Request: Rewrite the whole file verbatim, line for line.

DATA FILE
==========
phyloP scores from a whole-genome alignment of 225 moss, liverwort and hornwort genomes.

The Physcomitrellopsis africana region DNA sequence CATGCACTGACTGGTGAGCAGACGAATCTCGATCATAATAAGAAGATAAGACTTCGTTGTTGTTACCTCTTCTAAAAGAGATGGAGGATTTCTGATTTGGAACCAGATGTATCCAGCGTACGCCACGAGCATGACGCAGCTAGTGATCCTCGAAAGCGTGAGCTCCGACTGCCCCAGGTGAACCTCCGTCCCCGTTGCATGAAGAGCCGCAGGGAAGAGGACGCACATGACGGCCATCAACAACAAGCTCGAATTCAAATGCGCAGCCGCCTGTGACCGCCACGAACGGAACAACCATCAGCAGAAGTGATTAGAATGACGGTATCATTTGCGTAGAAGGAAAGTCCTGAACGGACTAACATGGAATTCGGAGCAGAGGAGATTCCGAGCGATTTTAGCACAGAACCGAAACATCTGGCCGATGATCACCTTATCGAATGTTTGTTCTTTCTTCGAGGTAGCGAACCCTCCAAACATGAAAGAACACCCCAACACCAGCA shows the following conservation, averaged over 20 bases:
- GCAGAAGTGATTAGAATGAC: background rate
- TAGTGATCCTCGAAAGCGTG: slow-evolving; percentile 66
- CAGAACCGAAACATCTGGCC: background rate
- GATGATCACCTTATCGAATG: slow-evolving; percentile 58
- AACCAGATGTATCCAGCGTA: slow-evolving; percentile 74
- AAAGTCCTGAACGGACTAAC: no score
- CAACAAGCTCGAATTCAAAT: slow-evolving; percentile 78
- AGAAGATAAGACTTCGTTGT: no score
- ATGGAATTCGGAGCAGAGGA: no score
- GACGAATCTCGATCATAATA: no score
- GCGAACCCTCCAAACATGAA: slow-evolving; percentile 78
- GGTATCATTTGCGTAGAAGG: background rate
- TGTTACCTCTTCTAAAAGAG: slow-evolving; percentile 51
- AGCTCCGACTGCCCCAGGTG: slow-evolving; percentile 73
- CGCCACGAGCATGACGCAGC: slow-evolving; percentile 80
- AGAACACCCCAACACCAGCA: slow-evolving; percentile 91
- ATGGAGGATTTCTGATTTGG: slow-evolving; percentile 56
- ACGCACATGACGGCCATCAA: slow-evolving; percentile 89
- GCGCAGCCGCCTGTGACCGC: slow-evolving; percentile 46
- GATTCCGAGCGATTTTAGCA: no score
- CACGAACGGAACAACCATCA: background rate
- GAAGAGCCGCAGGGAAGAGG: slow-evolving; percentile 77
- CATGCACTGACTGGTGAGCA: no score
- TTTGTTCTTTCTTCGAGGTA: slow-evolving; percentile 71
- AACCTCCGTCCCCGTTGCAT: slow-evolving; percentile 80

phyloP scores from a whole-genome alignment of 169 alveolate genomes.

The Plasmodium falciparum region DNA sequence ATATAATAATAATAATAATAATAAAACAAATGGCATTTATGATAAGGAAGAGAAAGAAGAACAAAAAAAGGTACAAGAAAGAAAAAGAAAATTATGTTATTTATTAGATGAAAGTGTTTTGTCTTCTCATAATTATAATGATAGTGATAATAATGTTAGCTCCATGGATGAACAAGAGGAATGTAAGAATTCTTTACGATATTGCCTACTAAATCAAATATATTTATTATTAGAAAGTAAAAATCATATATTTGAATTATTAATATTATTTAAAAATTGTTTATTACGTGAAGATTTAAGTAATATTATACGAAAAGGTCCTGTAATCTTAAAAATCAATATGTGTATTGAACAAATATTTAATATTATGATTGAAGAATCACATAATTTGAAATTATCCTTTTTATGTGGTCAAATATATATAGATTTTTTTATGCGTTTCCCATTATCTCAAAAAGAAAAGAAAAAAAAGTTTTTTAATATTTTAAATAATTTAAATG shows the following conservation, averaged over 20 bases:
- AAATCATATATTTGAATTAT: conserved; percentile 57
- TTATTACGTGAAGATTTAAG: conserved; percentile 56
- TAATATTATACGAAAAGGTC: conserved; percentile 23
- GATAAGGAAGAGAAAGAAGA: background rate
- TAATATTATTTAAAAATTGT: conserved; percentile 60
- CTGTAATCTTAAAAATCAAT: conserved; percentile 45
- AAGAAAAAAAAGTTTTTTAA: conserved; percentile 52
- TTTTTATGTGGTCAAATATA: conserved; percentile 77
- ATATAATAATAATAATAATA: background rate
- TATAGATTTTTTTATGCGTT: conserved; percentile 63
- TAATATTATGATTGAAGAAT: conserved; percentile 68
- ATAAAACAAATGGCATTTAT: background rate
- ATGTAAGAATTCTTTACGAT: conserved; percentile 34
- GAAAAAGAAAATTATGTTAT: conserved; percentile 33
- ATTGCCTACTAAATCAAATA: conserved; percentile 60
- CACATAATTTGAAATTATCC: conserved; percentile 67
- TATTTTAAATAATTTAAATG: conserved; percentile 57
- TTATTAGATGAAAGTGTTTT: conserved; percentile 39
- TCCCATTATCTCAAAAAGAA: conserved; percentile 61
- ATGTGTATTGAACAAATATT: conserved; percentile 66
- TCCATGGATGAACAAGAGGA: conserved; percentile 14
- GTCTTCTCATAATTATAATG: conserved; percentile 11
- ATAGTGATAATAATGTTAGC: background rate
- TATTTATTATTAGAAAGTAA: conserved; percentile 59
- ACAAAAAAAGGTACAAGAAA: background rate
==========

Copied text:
phyloP scores from a whole-genome alignment of 225 moss, liverwort and hornwort genomes.

The Physcomitrellopsis africana region DNA sequence CATGCACTGACTGGTGAGCAGACGAATCTCGATCATAATAAGAAGATAAGACTTCGTTGTTGTTACCTCTTCTAAAAGAGATGGAGGATTTCTGATTTGGAACCAGATGTATCCAGCGTACGCCACGAGCATGACGCAGCTAGTGATCCTCGAAAGCGTGAGCTCCGACTGCCCCAGGTGAACCTCCGTCCCCGTTGCATGAAGAGCCGCAGGGAAGAGGACGCACATGACGGCCATCAACAACAAGCTCGAATTCAAATGCGCAGCCGCCTGTGACCGCCACGAACGGAACAACCATCAGCAGAAGTGATTAGAATGACGGTATCATTTGCGTAGAAGGAAAGTCCTGAACGGACTAACATGGAATTCGGAGCAGAGGAGATTCCGAGCGATTTTAGCACAGAACCGAAACATCTGGCCGATGATCACCTTATCGAATGTTTGTTCTTTCTTCGAGGTAGCGAACCCTCCAAACATGAAAGAACACCCCAACACCAGCA shows the following conservation, averaged over 20 bases:
- GCAGAAGTGATTAGAATGAC: background rate
- TAGTGATCCTCGAAAGCGTG: slow-evolving; percentile 66
- CAGAACCGAAACATCTGGCC: background rate
- GATGATCACCTTATCGAATG: slow-evolving; percentile 58
- AACCAGATGTATCCAGCGTA: slow-evolving; percentile 74
- AAAGTCCTGAACGGACTAAC: no score
- CAACAAGCTCGAATTCAAAT: slow-evolving; percentile 78
- AGAAGATAAGACTTCGTTGT: no score
- ATGGAATTCGGAGCAGAGGA: no score
- GACGAATCTCGATCATAATA: no score
- GCGAACCCTCCAAACATGAA: slow-evolving; percentile 78
- GGTATCATTTGCGTAGAAGG: background rate
- TGTTACCTCTTCTAAAAGAG: slow-evolving; percentile 51
- AGCTCCGACTGCCCCAGGTG: slow-evolving; percentile 73
- CGCCACGAGCATGACGCAGC: slow-evolving; percentile 80
- AGAACACCCCAACACCAGCA: slow-evolving; percentile 91
- ATGGAGGATTTCTGATTTGG: slow-evolving; percentile 56
- ACGCACATGACGGCCATCAA: slow-evolving; percentile 89
- GCGCAGCCGCCTGTGACCGC: slow-evolving; percentile 46
- GATTCCGAGCGATTTTAGCA: no score
- CACGAACGGAACAACCATCA: background rate
- GAAGAGCCGCAGGGAAGAGG: slow-evolving; percentile 77
- CATGCACTGACTGGTGAGCA: no score
- TTTGTTCTTTCTTCGAGGTA: slow-evolving; percentile 71
- AACCTCCGTCCCCGTTGCAT: slow-evolving; percentile 80

phyloP scores from a whole-genome alignment of 169 alveolate genomes.

The Plasmodium falciparum region DNA sequence ATATAATAATAATAATAATAATAAAACAAATGGCATTTATGATAAGGAAGAGAAAGAAGAACAAAAAAAGGTACAAGAAAGAAAAAGAAAATTATGTTATTTATTAGATGAAAGTGTTTTGTCTTCTCATAATTATAATGATAGTGATAATAATGTTAGCTCCATGGATGAACAAGAGGAATGTAAGAATTCTTTACGATATTGCCTACTAAATCAAATATATTTATTATTAGAAAGTAAAAATCATATATTTGAATTATTAATATTATTTAAAAATTGTTTATTACGTGAAGATTTAAGTAATATTATACGAAAAGGTCCTGTAATCTTAAAAATCAATATGTGTATTGAACAAATATTTAATATTATGATTGAAGAATCACATAATTTGAAATTATCCTTTTTATGTGGTCAAATATATATAGATTTTTTTATGCGTTTCCCATTATCTCAAAAAGAAAAGAAAAAAAAGTTTTTTAATATTTTAAATAATTTAAATG shows the following conservation, averaged over 20 bases:
- AAATCATATATTTGAATTAT: conserved; percentile 57
- TTATTACGTGAAGATTTAAG: conserved; percentile 56
- TAATATTATACGAAAAGGTC: conserved; percentile 23
- GATAAGGAAGAGAAAGAAGA: background rate
- TAATATTATTTAAAAATTGT: conserved; percentile 60
- CTGTAATCTTAAAAATCAAT: conserved; percentile 45
- AAGAAAAAAAAGTTTTTTAA: conserved; percentile 52
- TTTTTATGTGGTCAAATATA: conserved; percentile 77
- ATATAATAATAATAATAATA: background rate
- TATAGATTTTTTTATGCGTT: conserved; percentile 63
- TAATATTATGATTGAAGAAT: conserved; percentile 68
- ATAAAACAAATGGCATTTAT: background rate
- ATGTAAGAATTCTTTACGAT: conserved; percentile 34
- GAAAAAGAAAATTATGTTAT: conserved; percentile 33
- ATTGCCTACTAAATCAAATA: conserved; percentile 60
- CACATAATTTGAAATTATCC: conserved; percentile 67
- TATTTTAAATAATTTAAATG: conserved; percentile 57
- TTATTAGATGAAAGTGTTTT: conserved; percentile 39
- TCCCATTATCTCAAAAAGAA: conserved; percentile 61
- ATGTGTATTGAACAAATATT: conserved; percentile 66
- TCCATGGATGAACAAGAGGA: conserved; percentile 14
- GTCTTCTCATAATTATAATG: conserved; percentile 11
- ATAGTGATAATAATGTTAGC: background rate
- TATTTATTATTAGAAAGTAA: conserved; percentile 59
- ACAAAAAAAGGTACAAGAAA: background rate